An American Medical Association (AMA) panel of physicians that gives recommendations to CMS on payment rates is pushing back against criticism from industry stakeholders who say the panel represents a conflict of interest.
About the panel
The panel, called the Relative Value Scale Update Committee (RUC), is comprised of 31 physicians. The panel meets annually to determine how much various medical tests and procedures are worth based on factors including:
- Malpractice costs;
- Overhead expenses;
- Time required to complete them; and
- Work required to complete them.
According to Axios, RUC issued nearly 3,200 pages of recommendations for 2018. And while CMS usually agrees with about 70 percent of the panel's suggestions, the agency this year—in its proposed physician fee rule—approved nearly every single recommendation RUC made, Axios reports.
RUC draws criticism
The panel has long drawn criticism, Axios reports, from stakeholders who say it enables "doctors [to make] recommendations about their own pay, and it's often skewed in favor of higher-paying specialists who tend to put higher values on specialty services at the expense of primary care." And according to Axios, criticism has swelled this year given CMS' decision to accept nearly all of the panel's recommendations.
For instance, the Medicare Payment Advisory Commission in a letter wrote, "There is evidence that certain procedures are overpriced ... and CMS is missing an opportunity to address this inequity."
Axios highlighted one suggestion in particular, in which CMS went with the RUC's recommendation regarding ultrasound payments and proposed paying less for complete arm and leg ultrasounds but more for limited ultrasounds. According to critics, that proposal would result in more patients receiving costly MRIs or the limited ultrasounds, a move that would benefit radiologists.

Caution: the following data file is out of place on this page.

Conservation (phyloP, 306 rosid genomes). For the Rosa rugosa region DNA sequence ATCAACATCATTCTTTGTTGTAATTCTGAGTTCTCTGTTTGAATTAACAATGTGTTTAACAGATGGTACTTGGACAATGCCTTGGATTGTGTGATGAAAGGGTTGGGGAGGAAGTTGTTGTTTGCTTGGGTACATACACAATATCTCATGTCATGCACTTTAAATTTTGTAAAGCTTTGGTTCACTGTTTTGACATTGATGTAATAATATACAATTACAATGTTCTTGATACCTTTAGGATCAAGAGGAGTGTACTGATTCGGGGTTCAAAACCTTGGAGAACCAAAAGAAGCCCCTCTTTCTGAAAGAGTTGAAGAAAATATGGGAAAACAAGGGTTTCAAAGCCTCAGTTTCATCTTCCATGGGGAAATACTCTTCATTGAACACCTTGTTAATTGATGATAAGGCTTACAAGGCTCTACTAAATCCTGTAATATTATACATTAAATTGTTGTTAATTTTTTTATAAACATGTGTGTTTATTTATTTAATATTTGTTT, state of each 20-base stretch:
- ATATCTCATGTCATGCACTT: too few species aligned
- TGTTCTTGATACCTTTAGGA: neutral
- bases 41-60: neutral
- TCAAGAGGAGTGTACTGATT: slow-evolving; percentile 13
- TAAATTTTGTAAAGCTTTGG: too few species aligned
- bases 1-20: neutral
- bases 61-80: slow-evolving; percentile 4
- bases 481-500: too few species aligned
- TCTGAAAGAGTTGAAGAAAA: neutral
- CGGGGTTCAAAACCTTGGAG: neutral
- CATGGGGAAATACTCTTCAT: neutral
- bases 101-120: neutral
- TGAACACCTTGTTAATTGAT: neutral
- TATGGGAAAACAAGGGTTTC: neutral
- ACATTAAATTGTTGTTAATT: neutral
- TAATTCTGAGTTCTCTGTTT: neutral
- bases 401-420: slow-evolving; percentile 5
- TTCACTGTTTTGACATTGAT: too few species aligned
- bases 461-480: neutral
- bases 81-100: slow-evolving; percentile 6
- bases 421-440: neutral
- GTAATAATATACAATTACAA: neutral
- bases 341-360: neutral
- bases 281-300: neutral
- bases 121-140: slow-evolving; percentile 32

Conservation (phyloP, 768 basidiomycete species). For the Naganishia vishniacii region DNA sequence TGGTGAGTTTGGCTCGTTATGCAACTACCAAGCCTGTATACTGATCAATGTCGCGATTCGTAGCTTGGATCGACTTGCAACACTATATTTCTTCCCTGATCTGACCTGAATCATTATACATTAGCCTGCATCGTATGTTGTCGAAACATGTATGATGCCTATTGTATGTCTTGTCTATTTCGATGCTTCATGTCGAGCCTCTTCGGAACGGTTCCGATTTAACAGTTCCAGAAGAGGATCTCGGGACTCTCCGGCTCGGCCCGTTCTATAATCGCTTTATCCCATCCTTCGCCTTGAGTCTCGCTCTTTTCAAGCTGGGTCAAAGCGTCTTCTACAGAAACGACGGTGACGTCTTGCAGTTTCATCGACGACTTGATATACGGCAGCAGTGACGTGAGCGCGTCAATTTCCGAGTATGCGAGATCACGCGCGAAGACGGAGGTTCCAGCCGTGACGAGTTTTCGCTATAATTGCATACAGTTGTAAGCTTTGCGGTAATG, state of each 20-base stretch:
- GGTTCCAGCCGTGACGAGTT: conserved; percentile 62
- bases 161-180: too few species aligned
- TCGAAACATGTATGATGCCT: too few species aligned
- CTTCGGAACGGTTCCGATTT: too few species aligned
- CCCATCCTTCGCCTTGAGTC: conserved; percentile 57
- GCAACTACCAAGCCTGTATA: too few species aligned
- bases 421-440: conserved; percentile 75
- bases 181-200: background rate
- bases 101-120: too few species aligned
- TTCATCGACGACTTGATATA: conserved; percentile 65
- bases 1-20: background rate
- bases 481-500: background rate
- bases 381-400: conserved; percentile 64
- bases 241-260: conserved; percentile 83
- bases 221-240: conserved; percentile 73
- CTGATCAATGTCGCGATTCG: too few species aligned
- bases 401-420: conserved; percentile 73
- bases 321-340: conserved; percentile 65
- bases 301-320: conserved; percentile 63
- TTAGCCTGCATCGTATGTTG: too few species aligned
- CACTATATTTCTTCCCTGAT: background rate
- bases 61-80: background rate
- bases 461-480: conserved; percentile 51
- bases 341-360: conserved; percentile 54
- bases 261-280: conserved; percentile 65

Colin Edgerton, a rheumatologist from South Carolina, explained, "Radiologists do not currently perform musculoskeletal ultrasound—as MRI is more profitable, and they certainly will not start offering this lower-cost service after the proposed cuts."
CMS officials have defended the agency's approval of nearly all of RUC's recommendations, saying the agency believes "the majority of practitioners ... would prefer CMS rely more heavily on RUC recommended values in establishing payment rates."
Earlier this month, RUC Chair Peter Smith, a heart surgeon at Duke University, in a letter pushed back against the criticism, citing RUC members' expertise and emphasizing that the panel has no control over CMS' decisions.
Smith in the letter defended physicians' role when it comes to making payment suggestions, writing, "Ultimately, there is no substitute for relying on input from experienced physicians when gauging how much work, time, and resources go into one medical service or another." He added, "No one knows more about what is involved in providing services to Medicare patients than the physicians who care for them."
Stating that RUC "welcomes a critical review of its recommendations by CMS," Smith also pointed out that stakeholders could relay their concerns directly to CMS via public comment. "The truth is that the RUC does not control the Medicare payment system, nor does it set rates for medical service," Smith concluded. "The regulatory process affords hospitals, home health agencies, nursing homes, private health insurers, and others the same opportunity that the RUC has to provide input into the policies that determine Medicare payment rates. Yet only physicians are singled out for criticism when making recommendations in a manner so organized, thorough, and accurate that those recommendations often are accepted" (Baker, "Vitals," Axios, 9/18; Herman, Axios, 9/14; Smith, RUC statement, accessed 9/18) .
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